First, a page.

Go Commando when Scripting. Checking out the new Powershell Secrets Module.

 

Everyone loves a good secret and anything to make it easier to store that secret and keep it from prying eyes is worth looking at. With that in mind, I was immediately interested when I read about the release of the new PowerShell Secrets Management Module.

Note that the current module uses the built-in Credentials Manager, which apparently can be exploited. Nonetheless, I have found it useful and easy to use and there is the promise to use extensions, including Azure and other “vaults” in the future.

So, how do you get this to work?

First install the module from https://www.powershellgallery.com/packages/Microsoft.PowerShell.SecretsManagement/0.2.0-alpha1

Install-Module -Name Microsoft.PowerShell.SecretsManagement -AllowPrerelease

If you find it’s not installing or loading correctly, be sure to update the local PowerShellGet  module. I found that I also needed to install the latest .Net version. After that, things worked as expected.

Now add the password/secret to the Credentials Manager on the local machine via the new module. Remember you are adding this in the context of the current user, so only the logged in user will have access to it.

Add-Secret -Name Test -Secret Secret

In the example above the secret is….well, Secret and the name is Test. Clever, right?

 

You can view it a number of ways:

Get-Secret -Name Test
System.Security.SecureString

Get-Secret -Name Test -AsPlainText
Secret

Get-SecretsVault

Name ModuleName ImplementingType
—- ———- —————-
BuiltInLocalVault

From the Credentials Manager on that machine, you can see it as well:

Let’s assume you have a script that needs a name and password to authenticate to the local domain. You could pass that new secret easily in this really basic example. (Again, running in the context of the user account on the local machine where you created the secret)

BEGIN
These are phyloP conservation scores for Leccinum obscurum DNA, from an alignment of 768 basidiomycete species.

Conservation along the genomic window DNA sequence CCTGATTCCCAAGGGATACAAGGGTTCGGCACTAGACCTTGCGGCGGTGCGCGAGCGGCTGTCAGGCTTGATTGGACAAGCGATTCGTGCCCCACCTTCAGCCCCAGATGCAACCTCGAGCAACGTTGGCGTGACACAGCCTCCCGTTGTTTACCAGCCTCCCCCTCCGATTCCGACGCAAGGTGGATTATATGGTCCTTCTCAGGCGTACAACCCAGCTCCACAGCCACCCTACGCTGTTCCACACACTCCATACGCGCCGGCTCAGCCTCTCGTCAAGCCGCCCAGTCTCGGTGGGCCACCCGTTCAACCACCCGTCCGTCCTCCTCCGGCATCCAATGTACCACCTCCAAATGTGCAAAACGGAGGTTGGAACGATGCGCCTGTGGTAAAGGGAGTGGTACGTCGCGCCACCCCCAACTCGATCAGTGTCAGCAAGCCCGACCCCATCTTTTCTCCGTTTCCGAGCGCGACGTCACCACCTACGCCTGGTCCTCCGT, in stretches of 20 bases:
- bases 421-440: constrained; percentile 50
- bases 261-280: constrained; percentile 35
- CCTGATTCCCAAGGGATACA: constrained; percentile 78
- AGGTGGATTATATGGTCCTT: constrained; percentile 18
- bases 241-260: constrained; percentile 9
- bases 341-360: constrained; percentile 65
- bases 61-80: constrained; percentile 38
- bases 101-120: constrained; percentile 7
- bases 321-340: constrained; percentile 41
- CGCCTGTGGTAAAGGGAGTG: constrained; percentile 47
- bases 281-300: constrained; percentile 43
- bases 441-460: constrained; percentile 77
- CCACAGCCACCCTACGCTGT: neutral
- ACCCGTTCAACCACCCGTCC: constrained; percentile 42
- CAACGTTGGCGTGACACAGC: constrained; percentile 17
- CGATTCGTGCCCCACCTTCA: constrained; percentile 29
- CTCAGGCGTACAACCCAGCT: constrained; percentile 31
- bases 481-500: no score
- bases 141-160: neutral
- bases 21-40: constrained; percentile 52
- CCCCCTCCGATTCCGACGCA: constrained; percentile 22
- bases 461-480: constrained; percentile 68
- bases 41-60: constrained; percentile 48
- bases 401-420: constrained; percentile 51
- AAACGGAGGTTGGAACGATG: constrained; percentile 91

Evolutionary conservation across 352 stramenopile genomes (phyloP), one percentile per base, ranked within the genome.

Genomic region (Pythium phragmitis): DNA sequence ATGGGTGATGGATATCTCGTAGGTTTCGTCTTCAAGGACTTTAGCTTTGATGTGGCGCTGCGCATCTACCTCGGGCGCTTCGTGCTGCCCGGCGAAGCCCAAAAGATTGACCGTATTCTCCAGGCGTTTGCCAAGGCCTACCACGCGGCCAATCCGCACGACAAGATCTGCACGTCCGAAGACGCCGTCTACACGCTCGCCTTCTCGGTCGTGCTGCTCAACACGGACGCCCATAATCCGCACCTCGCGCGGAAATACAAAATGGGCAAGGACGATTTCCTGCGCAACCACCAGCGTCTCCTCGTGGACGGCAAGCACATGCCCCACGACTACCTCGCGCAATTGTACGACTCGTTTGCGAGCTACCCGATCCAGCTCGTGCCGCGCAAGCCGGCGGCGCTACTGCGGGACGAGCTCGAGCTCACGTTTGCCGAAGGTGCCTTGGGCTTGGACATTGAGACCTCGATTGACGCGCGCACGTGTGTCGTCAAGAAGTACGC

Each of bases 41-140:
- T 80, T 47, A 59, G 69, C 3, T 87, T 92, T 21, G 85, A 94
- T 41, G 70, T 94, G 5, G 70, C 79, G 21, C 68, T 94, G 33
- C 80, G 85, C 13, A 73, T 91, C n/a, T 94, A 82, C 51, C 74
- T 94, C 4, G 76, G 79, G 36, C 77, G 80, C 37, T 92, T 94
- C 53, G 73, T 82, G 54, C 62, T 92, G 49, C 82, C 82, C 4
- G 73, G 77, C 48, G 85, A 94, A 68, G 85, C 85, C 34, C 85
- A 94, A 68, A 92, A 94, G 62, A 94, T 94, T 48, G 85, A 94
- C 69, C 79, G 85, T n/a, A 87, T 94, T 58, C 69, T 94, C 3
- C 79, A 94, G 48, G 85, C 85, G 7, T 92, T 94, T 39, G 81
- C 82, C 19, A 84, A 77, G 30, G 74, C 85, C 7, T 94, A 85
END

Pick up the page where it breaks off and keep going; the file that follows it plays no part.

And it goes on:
$User = “domain\User1”

$Pwd = (Get-Secret Test)

$UserCredential = New-Object System.Management.Automation.PSCredential ($User, $Pwd)

Get-ADUser -Identity <user> -Credential $UserCredential

Pretty nifty, right? All I had to do was grab the password on the fly from the vault using Get-Secret.

Anyway, that’s it. Not much to get it to work, but lots of potential. I am looking forward to using this module as it matures.

 

Published by adavid6

Grumpy Old Exchange MVP. My old site was lost: https://web.archive.org/web/20180307110652/http://no-one-uses-email-anymore.com/ I have been an Exchange MVP since 2002. I also had the honor of naming “You had me at EHLO” for the Exchange Product Group Blog way back in the early 2000s. I attempt to answer forum questions on TechNet: https://social.technet.microsoft.com/profile/andy%20david/ and can be found on Twitter: https://twitter.com/adavid6 Reddit: https://www.reddit.com/user/adavid1608 Microsoft Tech Community: https://techcommunity.microsoft.com/t5/user/viewprofilepage/user-id/86

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